Local Chefs Who Are Taking Farm-to-Table to the Extreme
These city chefs are getting all Green Acres up in here, strapping on a pair of overalls, riding a tractor, and starting their own farms.
It's not breaking news that Seattle chefs have close relationships with farmers. It's no surprise that almost all the restaurants opening these days reps a "farm-to-table" style of dining. Lately, there's even been a lot of name-dropping going on, farmers are getting their credit on the menu, as in you might see something like "Josh's greens" in a salad—that's Josh Hyatt of Newaukum Valley farms. Though it sounds a little like the pitch for the 70s sitcom Green Acres, there are quite a few local city chefs taking out that middleman, getting their hands dirty, and giving "farm-living" a try.
A long time Woodinville establishment, The Herbfarm, has been a forerunner of farm-to-table-style of dining since the 80s. Husband and wife team, Ron Zimmerman and Carrie Van Dyck began with intermittent, coursed dinners in their garage using produce from the surrounding farmland. The Herbfarm is to Seattle, what the French Laundry is to Napa. It’s reserved for special occasions; usually celebrating a hefty raise of some sort, but the concept is much more than just fine dining. Zimmerman and Van Dyck are showcasing sustainability at its finest. Zimmerman’s latest feat is creating a nine-course menu with all ingredients, down to the salt, from within 100 miles. George Page of Sea Breeze Farm on Vashon Island was another early adopter, though sadly his La Boucherie restaurant recently morphed into an every-once-in-a-while affair.
Zimmerman and Van Dyck have inspired many a chef to start their own farms. Chef Brian Scheehser of Trellis is on his 13th year of farming in Woodinville. He says he owes his start to the Herbfarm duo, “We took care of the bees over at the Herbfarm, and they let us use their tractor.” Scheehser’s farm started on a mere eighth of an acre at the South 47 Farm, and now his plot is up to 10. “You learn to plant enough, but not too much,” says Scheeher. He grows produce from all shades of the rainbow, and he shows it off especially in the two-hour salad—where the ingredients were picked under two hours before it's served—on the Trellis menu. The act of farming has caused many realizations for Scheehser over the years, “It keeps you in touch with what’s in season, and the realities of Mother Nature, you see why farmers will lose their farms, and you can never bank on one crop.” Matt Dillon is also part owner of Old Chaser Farm on Vashon Island, which supplies proteins and produce to his restaurants, and puts on one hell of a CSA.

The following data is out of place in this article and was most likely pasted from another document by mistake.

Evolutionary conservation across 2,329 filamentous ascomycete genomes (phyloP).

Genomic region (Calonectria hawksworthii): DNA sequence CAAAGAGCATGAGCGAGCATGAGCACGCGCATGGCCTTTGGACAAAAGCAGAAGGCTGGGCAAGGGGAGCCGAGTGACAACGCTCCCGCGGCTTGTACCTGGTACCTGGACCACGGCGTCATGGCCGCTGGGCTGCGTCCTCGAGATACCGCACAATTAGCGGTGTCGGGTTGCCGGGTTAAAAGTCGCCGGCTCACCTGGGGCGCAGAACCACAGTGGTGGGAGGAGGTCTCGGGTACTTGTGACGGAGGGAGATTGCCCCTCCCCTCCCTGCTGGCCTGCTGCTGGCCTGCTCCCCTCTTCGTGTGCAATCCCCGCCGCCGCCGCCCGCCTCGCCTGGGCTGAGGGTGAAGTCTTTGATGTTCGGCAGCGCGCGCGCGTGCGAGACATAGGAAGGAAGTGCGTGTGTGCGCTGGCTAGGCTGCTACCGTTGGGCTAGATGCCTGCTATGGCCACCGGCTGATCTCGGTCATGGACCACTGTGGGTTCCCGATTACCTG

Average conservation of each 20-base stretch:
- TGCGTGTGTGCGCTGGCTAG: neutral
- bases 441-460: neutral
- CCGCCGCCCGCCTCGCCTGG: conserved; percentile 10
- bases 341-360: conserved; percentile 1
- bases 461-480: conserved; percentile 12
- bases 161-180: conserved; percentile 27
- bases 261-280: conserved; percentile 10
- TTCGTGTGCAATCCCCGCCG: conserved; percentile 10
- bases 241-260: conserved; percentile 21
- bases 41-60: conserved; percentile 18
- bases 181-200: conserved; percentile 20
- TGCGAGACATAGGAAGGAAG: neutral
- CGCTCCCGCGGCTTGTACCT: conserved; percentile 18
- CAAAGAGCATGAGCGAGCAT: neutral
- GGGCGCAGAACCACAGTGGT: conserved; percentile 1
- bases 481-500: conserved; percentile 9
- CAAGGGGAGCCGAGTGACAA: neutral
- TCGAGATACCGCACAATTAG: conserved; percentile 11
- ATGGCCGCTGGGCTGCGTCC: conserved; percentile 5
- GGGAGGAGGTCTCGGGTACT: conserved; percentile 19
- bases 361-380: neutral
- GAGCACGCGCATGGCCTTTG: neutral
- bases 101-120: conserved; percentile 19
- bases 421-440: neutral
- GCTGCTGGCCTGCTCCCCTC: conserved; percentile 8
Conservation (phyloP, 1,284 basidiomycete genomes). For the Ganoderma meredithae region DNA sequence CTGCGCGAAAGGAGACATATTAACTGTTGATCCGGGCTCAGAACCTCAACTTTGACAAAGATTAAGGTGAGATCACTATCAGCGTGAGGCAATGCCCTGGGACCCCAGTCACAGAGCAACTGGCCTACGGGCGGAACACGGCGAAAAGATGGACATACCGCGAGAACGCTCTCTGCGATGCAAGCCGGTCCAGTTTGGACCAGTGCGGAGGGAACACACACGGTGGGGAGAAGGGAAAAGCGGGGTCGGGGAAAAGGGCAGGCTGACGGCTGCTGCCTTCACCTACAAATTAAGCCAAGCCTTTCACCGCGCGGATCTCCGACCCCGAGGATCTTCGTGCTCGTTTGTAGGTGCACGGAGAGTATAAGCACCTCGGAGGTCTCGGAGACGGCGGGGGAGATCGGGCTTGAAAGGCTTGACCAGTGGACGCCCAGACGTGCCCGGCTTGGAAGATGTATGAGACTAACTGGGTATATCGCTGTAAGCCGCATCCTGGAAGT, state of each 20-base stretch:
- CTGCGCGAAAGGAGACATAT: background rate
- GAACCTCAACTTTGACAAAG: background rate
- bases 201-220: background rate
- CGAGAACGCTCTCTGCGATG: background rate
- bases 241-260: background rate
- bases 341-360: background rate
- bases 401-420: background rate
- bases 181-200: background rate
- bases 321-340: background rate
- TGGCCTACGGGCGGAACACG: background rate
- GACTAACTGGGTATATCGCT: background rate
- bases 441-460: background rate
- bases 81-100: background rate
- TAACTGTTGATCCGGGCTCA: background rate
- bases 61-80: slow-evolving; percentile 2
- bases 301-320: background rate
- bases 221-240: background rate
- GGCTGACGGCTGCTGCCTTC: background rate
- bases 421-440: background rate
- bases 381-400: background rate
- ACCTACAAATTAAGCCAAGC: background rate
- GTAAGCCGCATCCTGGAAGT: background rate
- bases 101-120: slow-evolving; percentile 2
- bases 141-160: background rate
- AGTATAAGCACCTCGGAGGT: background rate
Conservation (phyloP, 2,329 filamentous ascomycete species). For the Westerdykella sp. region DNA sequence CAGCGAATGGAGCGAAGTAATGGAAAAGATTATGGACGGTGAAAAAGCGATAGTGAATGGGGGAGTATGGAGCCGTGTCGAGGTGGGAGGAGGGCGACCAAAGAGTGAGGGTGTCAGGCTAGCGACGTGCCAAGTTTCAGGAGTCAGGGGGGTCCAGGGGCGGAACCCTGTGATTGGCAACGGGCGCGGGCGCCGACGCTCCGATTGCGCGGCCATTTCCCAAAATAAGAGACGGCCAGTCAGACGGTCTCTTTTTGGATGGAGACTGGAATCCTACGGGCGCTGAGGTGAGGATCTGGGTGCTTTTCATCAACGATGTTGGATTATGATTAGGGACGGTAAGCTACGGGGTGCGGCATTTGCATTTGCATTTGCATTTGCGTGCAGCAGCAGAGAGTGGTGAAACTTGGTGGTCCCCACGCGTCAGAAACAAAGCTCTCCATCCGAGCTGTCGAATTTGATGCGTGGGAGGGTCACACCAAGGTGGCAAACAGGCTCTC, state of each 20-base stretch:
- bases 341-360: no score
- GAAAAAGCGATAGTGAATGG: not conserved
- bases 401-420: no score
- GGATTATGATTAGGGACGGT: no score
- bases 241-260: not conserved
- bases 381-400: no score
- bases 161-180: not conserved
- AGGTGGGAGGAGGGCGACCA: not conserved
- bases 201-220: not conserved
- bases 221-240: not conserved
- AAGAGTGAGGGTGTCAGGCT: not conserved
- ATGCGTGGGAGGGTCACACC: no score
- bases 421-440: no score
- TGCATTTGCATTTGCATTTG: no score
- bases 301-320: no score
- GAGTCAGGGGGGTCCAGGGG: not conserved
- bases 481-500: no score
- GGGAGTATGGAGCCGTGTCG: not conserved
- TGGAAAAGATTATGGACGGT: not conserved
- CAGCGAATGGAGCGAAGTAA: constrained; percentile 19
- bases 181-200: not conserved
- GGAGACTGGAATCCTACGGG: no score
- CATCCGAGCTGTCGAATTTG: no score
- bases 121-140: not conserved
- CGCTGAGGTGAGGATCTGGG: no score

The Learning Curve
Tom Douglas and wife-business-partner Jackie Cross, are huge supporters of local and sustainable dining. And Cross is no Eva Gabor; she’s taken the reigns on the project. They bought a 20-acre farm, in Prosser, Washington, and dedicated about three acres to growing organic produce. Prosser Farm is now in its third year of big production, supplying vegetables to Douglas’s bazillion restaurants. But the team, like Scheehser, is also still learning about the trials and hardships of farm life. When I spoke with Cross and her lead farmer Dev Patel, I could hear the disappointment in their voice. Due to a strong windstorm their bean and tomato crop was severely damaged. Luckily Cross and Patel said they overplanted this year, and should still be able to recover and send lots of produce out to Seattle. But it’s a learning experience for everyone involved in the company and even diners—when you’re growing the tomatoes, they might not show up every year on July 22.
The Next Generation
Colin Patterson of Sutra started a farm a little over a year ago with his wife, providing produce for the vegan restaurant. They also hold special event farm dinners, that often include yoga-pose pairings. And Brendan McGill, of Hitchcock and future Altstadt in Pioneer Square, is gearing up to join the farm gang. He and his wife own a 4-acre property on Bainbridge Island. They plan to have full vegetable production by next spring and have already put the orchard on the property to good use. Using plums, Asian pears, figs, apples, and quince regularly on the Hitchcock menu.
Though the Green Acres premise is as hokey as sitcoms can get, the eventual moral showed the joy of reconnecting with the countryside. And these chef-farmers are doing just that. The consensus among them is that farming brings you closer to nature and food in general. It’s also a path that’s bound to change the way we eat out, focusing more on what’s in season and wasn’t blown away by the wind.